Hitler was said to have seen this twice. One tends to doubt, however, that he gave it a thumbs up.
Charlie Chaplin plays three parts in The Great Dictator. First his old one, the funny little man whom the entire world loves; second, Hitler; and third, Charlie Chaplin himself, a social-minded American full of all the good slogans.
The funny little man, this time a little less funny and a little more tragic, appears as a Jewish barber who lost his memory in World War I. Getting it back after many years he finds the ghetto terrorized by the double-cross storm troopers of the great dictator, whom he himself resembles as one egg does another. (Conveniently no one seems to notice the resemblance until the author of the picture—Charlie Chaplin—wants to make use of it.)
The story which develops swiftly from this basic situation takes place in the palace and in the ghetto. In the palace the dictator, assisted by Garbitsch-Goebbels (Henry Daniell) and Herring-Goring (Billy Gilbert), is planning the rape of Austria. He needs money and he is afraid of Napaloni-Mussolini (played excellently by Jack Oakie), whose army stands at the Brenner. When a Jewish banker refuses a loan the great dictator orders a pogrom. All Jews are robbed and Napaloni is duly double-crossed. In the meantime the little barber, now in love with a beautiful laundress (Paulette Goddard), after fighting the storm troopers in his knock-about fashion, has been caught and put into a concentration camp. He escapes, and it is when he is on his way to the Austrian frontier that he is at last taken for the dictator. (The real one is taken for him and thrown into the camp.) Soon enough he finds himself forced to speak as conqueror to the conquered. In this great moment the little man, alas, loses his identity once more and Charlie Chaplin speaks instead for democracy and everything fair and good. A propaganda speech cuts short the unfinished story.
The actor Chaplin is superb in the double role, often surpassing, and on a higher level, even the greatest of his earlier performances. As barber he plays many delightful scenes of the kind one expects from him. He absent-mindedly shaves his girl. Or he barbers a perplexed customer to the rhythm of a Hungarian dance by Brahms. The best scene of all is the one in which he and his comrades decide who shall be chosen to kill the dictator. They eat sweet puddings in one of which a coin is concealed. The man who finds the coin must sacrifice himself. The way they cheat each other over the dangerous dessert without becoming malicious is a delight to watch. The whole scene is perfectly composed, most delicately balanced, and rich in human understanding. The only trouble is that such perfect scenes as this are followed by more conventional passages which would be funny enough in an average picture but let one down in a film that deals so ambitiously with so great a theme.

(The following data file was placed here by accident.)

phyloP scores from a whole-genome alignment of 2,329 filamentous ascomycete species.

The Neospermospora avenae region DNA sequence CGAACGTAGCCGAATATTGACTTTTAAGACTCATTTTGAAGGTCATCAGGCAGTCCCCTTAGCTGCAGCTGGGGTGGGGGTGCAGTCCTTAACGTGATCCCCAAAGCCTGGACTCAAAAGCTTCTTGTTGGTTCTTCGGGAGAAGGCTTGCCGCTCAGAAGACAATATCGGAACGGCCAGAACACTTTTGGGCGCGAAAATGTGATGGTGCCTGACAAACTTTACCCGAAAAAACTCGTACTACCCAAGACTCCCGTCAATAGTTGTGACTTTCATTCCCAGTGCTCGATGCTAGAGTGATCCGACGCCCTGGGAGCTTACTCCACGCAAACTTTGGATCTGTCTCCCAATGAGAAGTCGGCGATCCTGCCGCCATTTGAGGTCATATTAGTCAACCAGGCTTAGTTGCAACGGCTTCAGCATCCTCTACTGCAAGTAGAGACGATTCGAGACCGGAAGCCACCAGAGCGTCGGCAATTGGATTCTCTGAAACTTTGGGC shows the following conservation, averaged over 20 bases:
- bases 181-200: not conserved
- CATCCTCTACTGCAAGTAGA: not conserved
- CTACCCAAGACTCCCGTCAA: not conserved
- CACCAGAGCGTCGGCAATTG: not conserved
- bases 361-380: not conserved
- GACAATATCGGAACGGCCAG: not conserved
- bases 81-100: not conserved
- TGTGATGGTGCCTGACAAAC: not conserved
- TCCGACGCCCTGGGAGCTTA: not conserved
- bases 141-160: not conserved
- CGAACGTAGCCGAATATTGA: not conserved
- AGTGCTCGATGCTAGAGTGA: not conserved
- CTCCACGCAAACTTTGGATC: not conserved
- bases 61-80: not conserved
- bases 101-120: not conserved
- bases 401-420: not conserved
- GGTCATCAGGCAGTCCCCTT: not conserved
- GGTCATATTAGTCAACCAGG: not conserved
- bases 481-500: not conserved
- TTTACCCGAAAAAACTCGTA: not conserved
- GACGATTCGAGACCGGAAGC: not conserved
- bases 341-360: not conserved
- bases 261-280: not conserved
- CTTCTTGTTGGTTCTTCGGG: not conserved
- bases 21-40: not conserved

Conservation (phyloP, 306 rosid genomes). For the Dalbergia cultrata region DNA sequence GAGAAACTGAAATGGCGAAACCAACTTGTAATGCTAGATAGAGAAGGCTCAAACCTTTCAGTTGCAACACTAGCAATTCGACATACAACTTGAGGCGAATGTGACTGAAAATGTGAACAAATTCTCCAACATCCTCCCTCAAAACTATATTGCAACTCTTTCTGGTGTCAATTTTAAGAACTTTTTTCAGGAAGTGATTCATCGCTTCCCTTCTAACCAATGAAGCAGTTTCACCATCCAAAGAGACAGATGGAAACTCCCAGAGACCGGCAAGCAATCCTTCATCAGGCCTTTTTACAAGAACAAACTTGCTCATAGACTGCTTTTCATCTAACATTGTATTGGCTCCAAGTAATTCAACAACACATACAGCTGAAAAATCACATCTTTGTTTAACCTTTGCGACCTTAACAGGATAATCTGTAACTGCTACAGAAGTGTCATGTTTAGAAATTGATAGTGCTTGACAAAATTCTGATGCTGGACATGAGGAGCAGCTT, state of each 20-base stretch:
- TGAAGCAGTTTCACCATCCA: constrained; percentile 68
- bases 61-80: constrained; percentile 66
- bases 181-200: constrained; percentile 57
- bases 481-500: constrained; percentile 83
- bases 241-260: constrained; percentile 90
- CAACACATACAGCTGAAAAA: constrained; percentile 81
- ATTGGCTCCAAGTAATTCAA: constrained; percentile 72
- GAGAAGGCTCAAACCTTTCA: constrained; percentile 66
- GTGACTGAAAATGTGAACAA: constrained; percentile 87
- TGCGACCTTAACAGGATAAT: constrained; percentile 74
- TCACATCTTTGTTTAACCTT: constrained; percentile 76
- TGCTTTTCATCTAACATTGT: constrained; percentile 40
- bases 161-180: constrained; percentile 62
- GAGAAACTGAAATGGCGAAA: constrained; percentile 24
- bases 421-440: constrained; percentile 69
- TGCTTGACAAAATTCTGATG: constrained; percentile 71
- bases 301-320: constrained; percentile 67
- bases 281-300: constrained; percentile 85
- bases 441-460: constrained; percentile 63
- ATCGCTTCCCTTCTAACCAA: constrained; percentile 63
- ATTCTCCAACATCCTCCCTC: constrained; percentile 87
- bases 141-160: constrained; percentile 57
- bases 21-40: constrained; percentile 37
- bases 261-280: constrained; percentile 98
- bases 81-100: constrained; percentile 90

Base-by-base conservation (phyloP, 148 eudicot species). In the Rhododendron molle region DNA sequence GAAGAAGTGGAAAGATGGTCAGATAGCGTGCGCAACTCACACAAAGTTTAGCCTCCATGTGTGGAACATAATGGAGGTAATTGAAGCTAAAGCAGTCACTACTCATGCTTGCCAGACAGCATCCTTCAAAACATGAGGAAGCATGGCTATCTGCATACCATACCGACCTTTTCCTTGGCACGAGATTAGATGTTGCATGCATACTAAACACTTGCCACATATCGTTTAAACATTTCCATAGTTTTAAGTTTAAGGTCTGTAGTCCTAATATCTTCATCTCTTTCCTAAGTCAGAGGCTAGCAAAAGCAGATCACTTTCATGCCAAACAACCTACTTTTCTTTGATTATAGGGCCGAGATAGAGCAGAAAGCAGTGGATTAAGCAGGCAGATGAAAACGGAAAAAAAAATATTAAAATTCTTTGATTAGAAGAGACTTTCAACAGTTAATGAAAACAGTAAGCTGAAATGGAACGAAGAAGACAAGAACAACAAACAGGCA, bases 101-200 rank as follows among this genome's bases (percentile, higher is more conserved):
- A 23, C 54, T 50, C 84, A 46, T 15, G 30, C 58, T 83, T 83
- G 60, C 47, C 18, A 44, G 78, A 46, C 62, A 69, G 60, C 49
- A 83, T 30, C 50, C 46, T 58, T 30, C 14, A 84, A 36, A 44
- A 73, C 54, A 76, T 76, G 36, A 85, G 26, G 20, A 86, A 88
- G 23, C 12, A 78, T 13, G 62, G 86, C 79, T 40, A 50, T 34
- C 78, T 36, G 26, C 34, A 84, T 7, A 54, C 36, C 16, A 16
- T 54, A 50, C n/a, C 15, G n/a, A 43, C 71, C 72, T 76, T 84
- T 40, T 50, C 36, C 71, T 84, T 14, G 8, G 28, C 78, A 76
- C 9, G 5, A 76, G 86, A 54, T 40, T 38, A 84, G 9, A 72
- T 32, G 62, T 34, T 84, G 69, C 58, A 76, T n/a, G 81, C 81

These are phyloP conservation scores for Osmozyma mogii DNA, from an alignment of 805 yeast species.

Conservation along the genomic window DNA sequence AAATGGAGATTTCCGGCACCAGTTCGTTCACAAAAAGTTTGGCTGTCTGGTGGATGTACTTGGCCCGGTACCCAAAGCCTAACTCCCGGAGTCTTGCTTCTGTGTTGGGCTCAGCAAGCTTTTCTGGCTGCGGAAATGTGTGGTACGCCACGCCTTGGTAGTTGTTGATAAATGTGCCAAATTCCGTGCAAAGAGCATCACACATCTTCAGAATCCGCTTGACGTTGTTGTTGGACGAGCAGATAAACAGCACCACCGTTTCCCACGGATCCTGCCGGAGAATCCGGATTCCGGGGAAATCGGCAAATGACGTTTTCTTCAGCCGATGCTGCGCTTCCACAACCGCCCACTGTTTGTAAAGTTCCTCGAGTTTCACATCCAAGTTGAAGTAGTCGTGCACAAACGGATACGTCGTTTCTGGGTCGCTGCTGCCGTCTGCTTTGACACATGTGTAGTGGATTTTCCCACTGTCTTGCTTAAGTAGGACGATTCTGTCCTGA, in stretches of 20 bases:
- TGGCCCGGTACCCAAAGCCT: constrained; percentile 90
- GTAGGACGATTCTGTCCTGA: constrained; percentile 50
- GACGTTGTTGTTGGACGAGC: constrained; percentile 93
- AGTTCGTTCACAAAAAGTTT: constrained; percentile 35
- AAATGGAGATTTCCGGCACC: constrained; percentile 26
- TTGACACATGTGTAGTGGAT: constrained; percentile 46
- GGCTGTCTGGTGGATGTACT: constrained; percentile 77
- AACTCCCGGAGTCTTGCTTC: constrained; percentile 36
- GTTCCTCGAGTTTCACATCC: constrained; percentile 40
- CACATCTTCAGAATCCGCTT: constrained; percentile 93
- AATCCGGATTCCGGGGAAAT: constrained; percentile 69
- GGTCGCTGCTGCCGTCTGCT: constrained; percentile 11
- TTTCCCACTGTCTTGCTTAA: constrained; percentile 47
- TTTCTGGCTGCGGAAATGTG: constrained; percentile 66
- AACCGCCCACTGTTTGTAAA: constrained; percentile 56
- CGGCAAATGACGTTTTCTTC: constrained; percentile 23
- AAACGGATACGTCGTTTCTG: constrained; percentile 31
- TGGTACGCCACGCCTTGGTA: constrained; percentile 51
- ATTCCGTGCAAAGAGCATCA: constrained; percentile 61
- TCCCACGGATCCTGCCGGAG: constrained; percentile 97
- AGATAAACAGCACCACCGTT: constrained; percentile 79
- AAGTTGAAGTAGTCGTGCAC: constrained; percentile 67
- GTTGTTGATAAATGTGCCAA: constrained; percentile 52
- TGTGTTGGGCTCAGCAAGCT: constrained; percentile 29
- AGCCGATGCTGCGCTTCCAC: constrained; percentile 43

The same criticism applies to the palace sequences. Outstanding here are the dictator’s dance with the globe, the arrival of Napaloni, and the satire on the psychological approach, with both dictators trying to outsmart each other. Chaplin is really great, sharp and revealing, in all his speeches as dictator, which he renders in an invented language. Incidentally Chaplin speaks so naturally and well that one remembers only afterward that he has been until now a silent actor. He skilfully differentiates the two characters he plays, and at the end, in his own voice, he is forceful and carries conviction.
The picture, which runs for more than two hours, leaves one with a queer mixture of enthusiasm and disappointment. The shortcomings of the film have nothing to do with Chaplin the actor. He has mastered the great and difficult feat of playing the part of Hitler. His portrayal is convincing in every gesture and mood. It is never forced. No, for the shortcomings it is, I suspect, Chaplin the author who is responsible.
Chaplin’s script, I hasten to say, is one of the most ambitious and most original scripts ever written. Yet it does not reach the heights: it is uneven, lacks coherence and sweep, and is in spots already slightly dated. The writer Chaptin is still primarily concerned with scenes for the actor Chaplin. He knows how to make his scenes serve the higher purpose which he has set in choosing universal and controversial themes, but he sometimes asks too much of himself and as a result gives his art and his admirers less than he could. What he needs now is a congenial author. In order not to get into trouble with any person living, I recommend to him two writers long dead. One is the Czech Jaroslav Hasek, author of The Good Soldier Schweik; the other is the Viennese Johann Nestroy—the greatest comedian of his time as Chaplin is of ours, but a greater writer still. He solved, in his parody on Herod and Mariamne, the final problem which Chaplin has failed to solve in The Great Dictator (therefore the shortcut end), namely, the end of the dictator. Nestroy’s dictator, after killing everybody around him, confronts himself, and finds the final formulation: “Ich oder ich“—”I or I.”